While driving home from a field trip with approximately fifty four-year-olds, I was rewarded with a sighting of a Great Blue Heron perched on a fallen tree in one of our local lakes. Luckily, I had my camera on the front seat, having taken pictures of the little munchkins earlier in the day.
I have been attempting to photograph this particular magnificent bird for several years, to no avail. Today was the day!
The Great Blue Heron belongs to a large family that includes herons, egrets and bitterns. World-wide, this family has about 60 species. The majestic, tall, long-legged great blue heron is the most common and largest of the North American herons.
Great Blue Herons are expert fishers. They snare their aquatic prey either by walking slowly or by standing still for long periods of time while waiting for fish to come within the range of their long necks and blade-like bills. It swallows its prey whole after delivering a deathblow with a quick thrust of its sharp bill. While they are best known as fishers, mice actually constitute a large part of their diet. They also eat insects and other small creatures.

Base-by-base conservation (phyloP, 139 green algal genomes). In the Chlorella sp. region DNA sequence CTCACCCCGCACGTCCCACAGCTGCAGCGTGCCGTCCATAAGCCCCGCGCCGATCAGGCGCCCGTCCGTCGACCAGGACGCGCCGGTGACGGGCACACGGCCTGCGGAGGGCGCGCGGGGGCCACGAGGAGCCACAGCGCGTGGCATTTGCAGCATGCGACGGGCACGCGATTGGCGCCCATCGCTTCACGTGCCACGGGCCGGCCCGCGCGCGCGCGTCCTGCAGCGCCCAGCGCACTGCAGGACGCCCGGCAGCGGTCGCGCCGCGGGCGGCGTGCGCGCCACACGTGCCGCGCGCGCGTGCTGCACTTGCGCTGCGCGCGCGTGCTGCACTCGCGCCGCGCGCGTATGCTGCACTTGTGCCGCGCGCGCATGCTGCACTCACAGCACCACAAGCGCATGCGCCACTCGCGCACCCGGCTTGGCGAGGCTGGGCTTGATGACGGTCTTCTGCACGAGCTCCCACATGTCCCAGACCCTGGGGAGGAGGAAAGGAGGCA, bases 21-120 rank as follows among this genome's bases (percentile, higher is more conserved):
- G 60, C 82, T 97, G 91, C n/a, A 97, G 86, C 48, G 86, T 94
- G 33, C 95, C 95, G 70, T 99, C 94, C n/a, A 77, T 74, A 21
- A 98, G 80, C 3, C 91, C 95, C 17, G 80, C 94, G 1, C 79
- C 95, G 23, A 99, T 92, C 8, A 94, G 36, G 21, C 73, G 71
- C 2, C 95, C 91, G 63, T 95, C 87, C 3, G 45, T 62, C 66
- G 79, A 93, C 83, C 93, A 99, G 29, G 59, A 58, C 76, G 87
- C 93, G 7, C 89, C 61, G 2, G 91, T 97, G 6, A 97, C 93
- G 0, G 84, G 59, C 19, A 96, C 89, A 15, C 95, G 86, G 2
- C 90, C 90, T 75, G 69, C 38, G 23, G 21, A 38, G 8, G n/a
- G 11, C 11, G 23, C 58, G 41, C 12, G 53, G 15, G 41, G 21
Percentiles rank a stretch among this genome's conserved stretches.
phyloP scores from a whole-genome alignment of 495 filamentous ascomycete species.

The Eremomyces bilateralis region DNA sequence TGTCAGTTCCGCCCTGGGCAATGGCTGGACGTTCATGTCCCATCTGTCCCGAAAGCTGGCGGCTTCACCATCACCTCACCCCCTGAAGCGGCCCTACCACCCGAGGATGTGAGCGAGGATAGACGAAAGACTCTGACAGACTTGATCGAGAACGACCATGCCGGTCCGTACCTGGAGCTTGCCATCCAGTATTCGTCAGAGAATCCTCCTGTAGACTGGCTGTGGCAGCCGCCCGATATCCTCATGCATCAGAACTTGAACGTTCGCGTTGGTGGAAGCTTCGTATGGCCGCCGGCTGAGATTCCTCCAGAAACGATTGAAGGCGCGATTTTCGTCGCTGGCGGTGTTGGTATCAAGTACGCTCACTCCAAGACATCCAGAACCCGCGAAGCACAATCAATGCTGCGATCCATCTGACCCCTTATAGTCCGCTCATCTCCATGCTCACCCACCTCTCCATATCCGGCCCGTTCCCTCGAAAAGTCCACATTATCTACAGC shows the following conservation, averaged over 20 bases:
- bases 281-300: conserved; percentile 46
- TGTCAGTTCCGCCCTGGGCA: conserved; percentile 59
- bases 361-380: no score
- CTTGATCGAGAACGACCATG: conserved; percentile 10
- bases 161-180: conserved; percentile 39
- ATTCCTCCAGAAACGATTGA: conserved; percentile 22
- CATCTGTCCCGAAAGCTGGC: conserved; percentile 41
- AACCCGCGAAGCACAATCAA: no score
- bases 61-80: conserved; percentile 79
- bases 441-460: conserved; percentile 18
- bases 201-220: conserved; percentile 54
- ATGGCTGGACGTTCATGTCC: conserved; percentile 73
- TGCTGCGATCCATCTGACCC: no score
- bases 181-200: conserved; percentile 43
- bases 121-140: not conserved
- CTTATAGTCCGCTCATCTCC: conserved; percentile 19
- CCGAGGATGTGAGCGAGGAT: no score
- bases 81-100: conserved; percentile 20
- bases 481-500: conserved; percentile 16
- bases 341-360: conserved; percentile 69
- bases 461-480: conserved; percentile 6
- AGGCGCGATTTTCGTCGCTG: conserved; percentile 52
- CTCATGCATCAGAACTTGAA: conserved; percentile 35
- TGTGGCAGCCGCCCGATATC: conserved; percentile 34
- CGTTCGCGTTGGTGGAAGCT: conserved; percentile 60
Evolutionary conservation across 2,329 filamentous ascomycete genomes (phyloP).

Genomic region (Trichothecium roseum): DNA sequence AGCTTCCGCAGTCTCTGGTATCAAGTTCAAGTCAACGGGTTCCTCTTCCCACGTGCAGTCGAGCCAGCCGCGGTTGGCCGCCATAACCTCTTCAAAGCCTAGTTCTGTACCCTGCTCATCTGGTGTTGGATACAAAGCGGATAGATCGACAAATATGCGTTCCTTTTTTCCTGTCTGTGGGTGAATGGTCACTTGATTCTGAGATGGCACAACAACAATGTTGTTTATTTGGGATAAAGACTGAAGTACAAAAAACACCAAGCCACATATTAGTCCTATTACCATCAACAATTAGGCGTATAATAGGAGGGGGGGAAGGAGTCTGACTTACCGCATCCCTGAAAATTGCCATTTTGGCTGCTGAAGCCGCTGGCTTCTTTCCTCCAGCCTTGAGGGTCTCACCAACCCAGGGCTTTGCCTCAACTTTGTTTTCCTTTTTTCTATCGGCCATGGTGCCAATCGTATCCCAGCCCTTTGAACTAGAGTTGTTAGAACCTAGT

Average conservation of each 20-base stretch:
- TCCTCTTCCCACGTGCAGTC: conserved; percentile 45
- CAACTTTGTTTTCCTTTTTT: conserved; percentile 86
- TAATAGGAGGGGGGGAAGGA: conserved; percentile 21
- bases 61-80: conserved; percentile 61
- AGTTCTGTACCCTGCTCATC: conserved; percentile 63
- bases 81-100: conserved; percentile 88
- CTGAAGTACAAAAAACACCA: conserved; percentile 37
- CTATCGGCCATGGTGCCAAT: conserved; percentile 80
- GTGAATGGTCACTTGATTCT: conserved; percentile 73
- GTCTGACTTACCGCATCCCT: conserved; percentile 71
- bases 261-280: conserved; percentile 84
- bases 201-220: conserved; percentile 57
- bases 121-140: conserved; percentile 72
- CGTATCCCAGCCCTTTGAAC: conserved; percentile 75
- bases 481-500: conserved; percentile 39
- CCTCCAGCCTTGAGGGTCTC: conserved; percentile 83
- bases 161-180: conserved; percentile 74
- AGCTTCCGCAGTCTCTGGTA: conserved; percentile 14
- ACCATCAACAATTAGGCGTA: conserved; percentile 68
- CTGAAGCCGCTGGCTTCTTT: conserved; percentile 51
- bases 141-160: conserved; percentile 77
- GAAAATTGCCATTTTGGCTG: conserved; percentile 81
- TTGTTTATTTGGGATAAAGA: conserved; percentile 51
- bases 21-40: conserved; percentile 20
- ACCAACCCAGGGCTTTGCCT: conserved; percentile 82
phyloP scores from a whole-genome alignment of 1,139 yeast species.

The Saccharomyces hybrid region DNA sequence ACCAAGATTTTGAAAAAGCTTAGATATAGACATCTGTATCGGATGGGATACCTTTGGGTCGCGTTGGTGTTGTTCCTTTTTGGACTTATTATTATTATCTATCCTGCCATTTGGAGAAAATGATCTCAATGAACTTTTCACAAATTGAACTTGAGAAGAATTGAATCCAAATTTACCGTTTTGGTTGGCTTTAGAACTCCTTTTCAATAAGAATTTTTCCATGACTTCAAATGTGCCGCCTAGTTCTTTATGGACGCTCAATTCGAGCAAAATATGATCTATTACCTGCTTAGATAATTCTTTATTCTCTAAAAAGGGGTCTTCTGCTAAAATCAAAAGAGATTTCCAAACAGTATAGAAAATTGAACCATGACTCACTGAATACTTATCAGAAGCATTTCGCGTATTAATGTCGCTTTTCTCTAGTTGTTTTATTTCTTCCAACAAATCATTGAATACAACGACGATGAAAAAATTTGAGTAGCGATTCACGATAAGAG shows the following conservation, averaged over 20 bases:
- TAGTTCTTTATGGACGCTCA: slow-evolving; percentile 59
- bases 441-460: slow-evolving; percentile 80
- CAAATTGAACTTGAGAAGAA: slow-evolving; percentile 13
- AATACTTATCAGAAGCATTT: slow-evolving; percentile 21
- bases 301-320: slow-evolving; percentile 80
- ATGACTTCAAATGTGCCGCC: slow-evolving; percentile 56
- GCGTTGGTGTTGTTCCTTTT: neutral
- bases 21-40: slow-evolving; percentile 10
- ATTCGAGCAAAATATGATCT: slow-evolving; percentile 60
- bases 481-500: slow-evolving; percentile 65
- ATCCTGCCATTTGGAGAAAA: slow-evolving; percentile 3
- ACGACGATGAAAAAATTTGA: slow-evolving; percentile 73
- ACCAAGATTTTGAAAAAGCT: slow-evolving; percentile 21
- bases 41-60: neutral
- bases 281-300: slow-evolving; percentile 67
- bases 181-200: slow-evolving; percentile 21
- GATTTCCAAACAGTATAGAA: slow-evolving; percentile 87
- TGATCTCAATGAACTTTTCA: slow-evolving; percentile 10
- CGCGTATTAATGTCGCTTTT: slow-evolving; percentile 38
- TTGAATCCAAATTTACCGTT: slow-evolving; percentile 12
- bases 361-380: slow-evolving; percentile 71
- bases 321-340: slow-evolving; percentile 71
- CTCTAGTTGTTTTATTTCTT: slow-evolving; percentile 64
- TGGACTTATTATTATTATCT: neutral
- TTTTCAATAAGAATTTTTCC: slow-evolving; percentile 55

Herons nest in colonies. They prefer tall trees, but sometimes nest in low shrubs. They often reuse a nest, adding sticks to it each year. The male gathers the sticks and the female works them into the nest. Older nests can be recognized by their large size.
Young Great Blue Herons are semialtrical (born with down, incapable of locomotion and dependent on their parents for food); emerging from their eggs with a downy coat and their eyes open. They grow to adult size in just six weeks.
Adult Great Blue Herons have no natural predators, although bobcats and coyotes occasionally kill one while feeding on the ground. Young herons in the nest are often killed by crows, gulls, hawks, eagles and raccoons. Eagles have been known to cause entire heron colonies to fail.
This particular Great Blue Heron appears to move from one Suffolk lake to another on a fairly regular basis. It appears to hunt alone, as Great Blue Herons are prone to do. Having not seen its nest, it has not been determined whether or not a colony of herons is nesting in our area.
Enjoy the pictures of Suffolk’s own Great Blue Heron.